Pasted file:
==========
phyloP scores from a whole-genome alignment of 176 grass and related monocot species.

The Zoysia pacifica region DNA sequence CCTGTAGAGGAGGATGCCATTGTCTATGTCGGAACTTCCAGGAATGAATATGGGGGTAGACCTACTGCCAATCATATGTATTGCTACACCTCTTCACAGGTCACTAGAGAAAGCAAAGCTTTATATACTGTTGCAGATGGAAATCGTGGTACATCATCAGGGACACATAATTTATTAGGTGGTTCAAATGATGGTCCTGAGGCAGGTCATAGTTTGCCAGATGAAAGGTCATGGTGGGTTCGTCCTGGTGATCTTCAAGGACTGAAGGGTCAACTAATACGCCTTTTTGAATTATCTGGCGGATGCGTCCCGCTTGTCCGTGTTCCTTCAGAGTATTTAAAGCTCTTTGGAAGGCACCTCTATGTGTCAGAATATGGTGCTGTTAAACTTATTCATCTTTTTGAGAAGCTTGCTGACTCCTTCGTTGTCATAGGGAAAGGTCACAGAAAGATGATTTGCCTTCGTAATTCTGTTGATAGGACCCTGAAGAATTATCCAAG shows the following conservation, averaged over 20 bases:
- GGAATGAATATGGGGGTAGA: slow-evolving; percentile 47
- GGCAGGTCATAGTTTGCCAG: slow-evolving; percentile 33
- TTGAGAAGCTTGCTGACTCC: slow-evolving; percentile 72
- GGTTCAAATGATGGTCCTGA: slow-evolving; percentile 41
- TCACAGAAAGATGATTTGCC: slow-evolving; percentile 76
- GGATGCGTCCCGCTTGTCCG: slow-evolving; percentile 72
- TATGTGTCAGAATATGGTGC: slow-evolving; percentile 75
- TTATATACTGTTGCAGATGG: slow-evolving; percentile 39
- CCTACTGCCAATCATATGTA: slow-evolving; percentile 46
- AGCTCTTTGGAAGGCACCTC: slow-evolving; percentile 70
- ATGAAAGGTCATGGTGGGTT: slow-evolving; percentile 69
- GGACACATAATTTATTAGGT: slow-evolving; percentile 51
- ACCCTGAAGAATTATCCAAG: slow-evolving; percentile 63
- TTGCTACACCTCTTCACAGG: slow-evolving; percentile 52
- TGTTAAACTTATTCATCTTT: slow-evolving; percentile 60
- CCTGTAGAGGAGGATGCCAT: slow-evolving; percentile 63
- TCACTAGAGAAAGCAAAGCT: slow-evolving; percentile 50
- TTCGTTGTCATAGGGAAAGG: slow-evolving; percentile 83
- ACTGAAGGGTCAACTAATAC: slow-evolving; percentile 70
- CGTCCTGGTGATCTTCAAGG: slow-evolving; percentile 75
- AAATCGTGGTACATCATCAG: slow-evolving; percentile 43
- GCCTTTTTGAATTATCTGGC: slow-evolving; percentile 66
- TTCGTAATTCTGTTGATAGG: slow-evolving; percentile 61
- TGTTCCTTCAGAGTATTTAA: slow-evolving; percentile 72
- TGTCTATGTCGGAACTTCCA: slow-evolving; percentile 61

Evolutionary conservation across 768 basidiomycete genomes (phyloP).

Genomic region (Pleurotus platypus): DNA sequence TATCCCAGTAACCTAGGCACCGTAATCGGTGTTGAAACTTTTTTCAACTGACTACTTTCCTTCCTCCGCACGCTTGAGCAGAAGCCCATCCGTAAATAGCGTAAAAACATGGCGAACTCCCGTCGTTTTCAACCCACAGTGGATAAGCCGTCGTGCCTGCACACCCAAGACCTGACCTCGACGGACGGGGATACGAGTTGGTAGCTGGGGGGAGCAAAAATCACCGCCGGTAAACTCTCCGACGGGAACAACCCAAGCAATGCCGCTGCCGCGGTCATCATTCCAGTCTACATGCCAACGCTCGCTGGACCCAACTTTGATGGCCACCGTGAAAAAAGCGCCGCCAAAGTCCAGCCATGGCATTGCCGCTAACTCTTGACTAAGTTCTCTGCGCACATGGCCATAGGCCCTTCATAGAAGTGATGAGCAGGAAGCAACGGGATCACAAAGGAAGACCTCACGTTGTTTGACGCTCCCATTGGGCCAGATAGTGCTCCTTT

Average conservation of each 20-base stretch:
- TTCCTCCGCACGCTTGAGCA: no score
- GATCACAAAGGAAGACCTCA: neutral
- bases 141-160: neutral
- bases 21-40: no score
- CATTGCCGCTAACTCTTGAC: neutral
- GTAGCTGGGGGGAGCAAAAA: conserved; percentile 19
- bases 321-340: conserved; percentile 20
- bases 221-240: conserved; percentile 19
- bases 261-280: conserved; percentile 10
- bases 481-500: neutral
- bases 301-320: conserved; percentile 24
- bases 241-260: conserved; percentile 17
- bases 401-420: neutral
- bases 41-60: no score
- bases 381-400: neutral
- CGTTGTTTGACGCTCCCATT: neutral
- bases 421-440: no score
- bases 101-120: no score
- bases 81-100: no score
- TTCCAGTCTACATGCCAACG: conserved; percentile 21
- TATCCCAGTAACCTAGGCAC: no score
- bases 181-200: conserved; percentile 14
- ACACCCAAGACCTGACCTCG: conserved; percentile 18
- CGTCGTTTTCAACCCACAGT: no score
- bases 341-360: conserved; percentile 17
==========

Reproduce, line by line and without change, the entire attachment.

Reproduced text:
phyloP scores from a whole-genome alignment of 176 grass and related monocot species.

The Zoysia pacifica region DNA sequence CCTGTAGAGGAGGATGCCATTGTCTATGTCGGAACTTCCAGGAATGAATATGGGGGTAGACCTACTGCCAATCATATGTATTGCTACACCTCTTCACAGGTCACTAGAGAAAGCAAAGCTTTATATACTGTTGCAGATGGAAATCGTGGTACATCATCAGGGACACATAATTTATTAGGTGGTTCAAATGATGGTCCTGAGGCAGGTCATAGTTTGCCAGATGAAAGGTCATGGTGGGTTCGTCCTGGTGATCTTCAAGGACTGAAGGGTCAACTAATACGCCTTTTTGAATTATCTGGCGGATGCGTCCCGCTTGTCCGTGTTCCTTCAGAGTATTTAAAGCTCTTTGGAAGGCACCTCTATGTGTCAGAATATGGTGCTGTTAAACTTATTCATCTTTTTGAGAAGCTTGCTGACTCCTTCGTTGTCATAGGGAAAGGTCACAGAAAGATGATTTGCCTTCGTAATTCTGTTGATAGGACCCTGAAGAATTATCCAAG shows the following conservation, averaged over 20 bases:
- GGAATGAATATGGGGGTAGA: slow-evolving; percentile 47
- GGCAGGTCATAGTTTGCCAG: slow-evolving; percentile 33
- TTGAGAAGCTTGCTGACTCC: slow-evolving; percentile 72
- GGTTCAAATGATGGTCCTGA: slow-evolving; percentile 41
- TCACAGAAAGATGATTTGCC: slow-evolving; percentile 76
- GGATGCGTCCCGCTTGTCCG: slow-evolving; percentile 72
- TATGTGTCAGAATATGGTGC: slow-evolving; percentile 75
- TTATATACTGTTGCAGATGG: slow-evolving; percentile 39
- CCTACTGCCAATCATATGTA: slow-evolving; percentile 46
- AGCTCTTTGGAAGGCACCTC: slow-evolving; percentile 70
- ATGAAAGGTCATGGTGGGTT: slow-evolving; percentile 69
- GGACACATAATTTATTAGGT: slow-evolving; percentile 51
- ACCCTGAAGAATTATCCAAG: slow-evolving; percentile 63
- TTGCTACACCTCTTCACAGG: slow-evolving; percentile 52
- TGTTAAACTTATTCATCTTT: slow-evolving; percentile 60
- CCTGTAGAGGAGGATGCCAT: slow-evolving; percentile 63
- TCACTAGAGAAAGCAAAGCT: slow-evolving; percentile 50
- TTCGTTGTCATAGGGAAAGG: slow-evolving; percentile 83
- ACTGAAGGGTCAACTAATAC: slow-evolving; percentile 70
- CGTCCTGGTGATCTTCAAGG: slow-evolving; percentile 75
- AAATCGTGGTACATCATCAG: slow-evolving; percentile 43
- GCCTTTTTGAATTATCTGGC: slow-evolving; percentile 66
- TTCGTAATTCTGTTGATAGG: slow-evolving; percentile 61
- TGTTCCTTCAGAGTATTTAA: slow-evolving; percentile 72
- TGTCTATGTCGGAACTTCCA: slow-evolving; percentile 61

Evolutionary conservation across 768 basidiomycete genomes (phyloP).

Genomic region (Pleurotus platypus): DNA sequence TATCCCAGTAACCTAGGCACCGTAATCGGTGTTGAAACTTTTTTCAACTGACTACTTTCCTTCCTCCGCACGCTTGAGCAGAAGCCCATCCGTAAATAGCGTAAAAACATGGCGAACTCCCGTCGTTTTCAACCCACAGTGGATAAGCCGTCGTGCCTGCACACCCAAGACCTGACCTCGACGGACGGGGATACGAGTTGGTAGCTGGGGGGAGCAAAAATCACCGCCGGTAAACTCTCCGACGGGAACAACCCAAGCAATGCCGCTGCCGCGGTCATCATTCCAGTCTACATGCCAACGCTCGCTGGACCCAACTTTGATGGCCACCGTGAAAAAAGCGCCGCCAAAGTCCAGCCATGGCATTGCCGCTAACTCTTGACTAAGTTCTCTGCGCACATGGCCATAGGCCCTTCATAGAAGTGATGAGCAGGAAGCAACGGGATCACAAAGGAAGACCTCACGTTGTTTGACGCTCCCATTGGGCCAGATAGTGCTCCTTT

Average conservation of each 20-base stretch:
- TTCCTCCGCACGCTTGAGCA: no score
- GATCACAAAGGAAGACCTCA: neutral
- bases 141-160: neutral
- bases 21-40: no score
- CATTGCCGCTAACTCTTGAC: neutral
- GTAGCTGGGGGGAGCAAAAA: conserved; percentile 19
- bases 321-340: conserved; percentile 20
- bases 221-240: conserved; percentile 19
- bases 261-280: conserved; percentile 10
- bases 481-500: neutral
- bases 301-320: conserved; percentile 24
- bases 241-260: conserved; percentile 17
- bases 401-420: neutral
- bases 41-60: no score
- bases 381-400: neutral
- CGTTGTTTGACGCTCCCATT: neutral
- bases 421-440: no score
- bases 101-120: no score
- bases 81-100: no score
- TTCCAGTCTACATGCCAACG: conserved; percentile 21
- TATCCCAGTAACCTAGGCAC: no score
- bases 181-200: conserved; percentile 14
- ACACCCAAGACCTGACCTCG: conserved; percentile 18
- CGTCGTTTTCAACCCACAGT: no score
- bases 341-360: conserved; percentile 17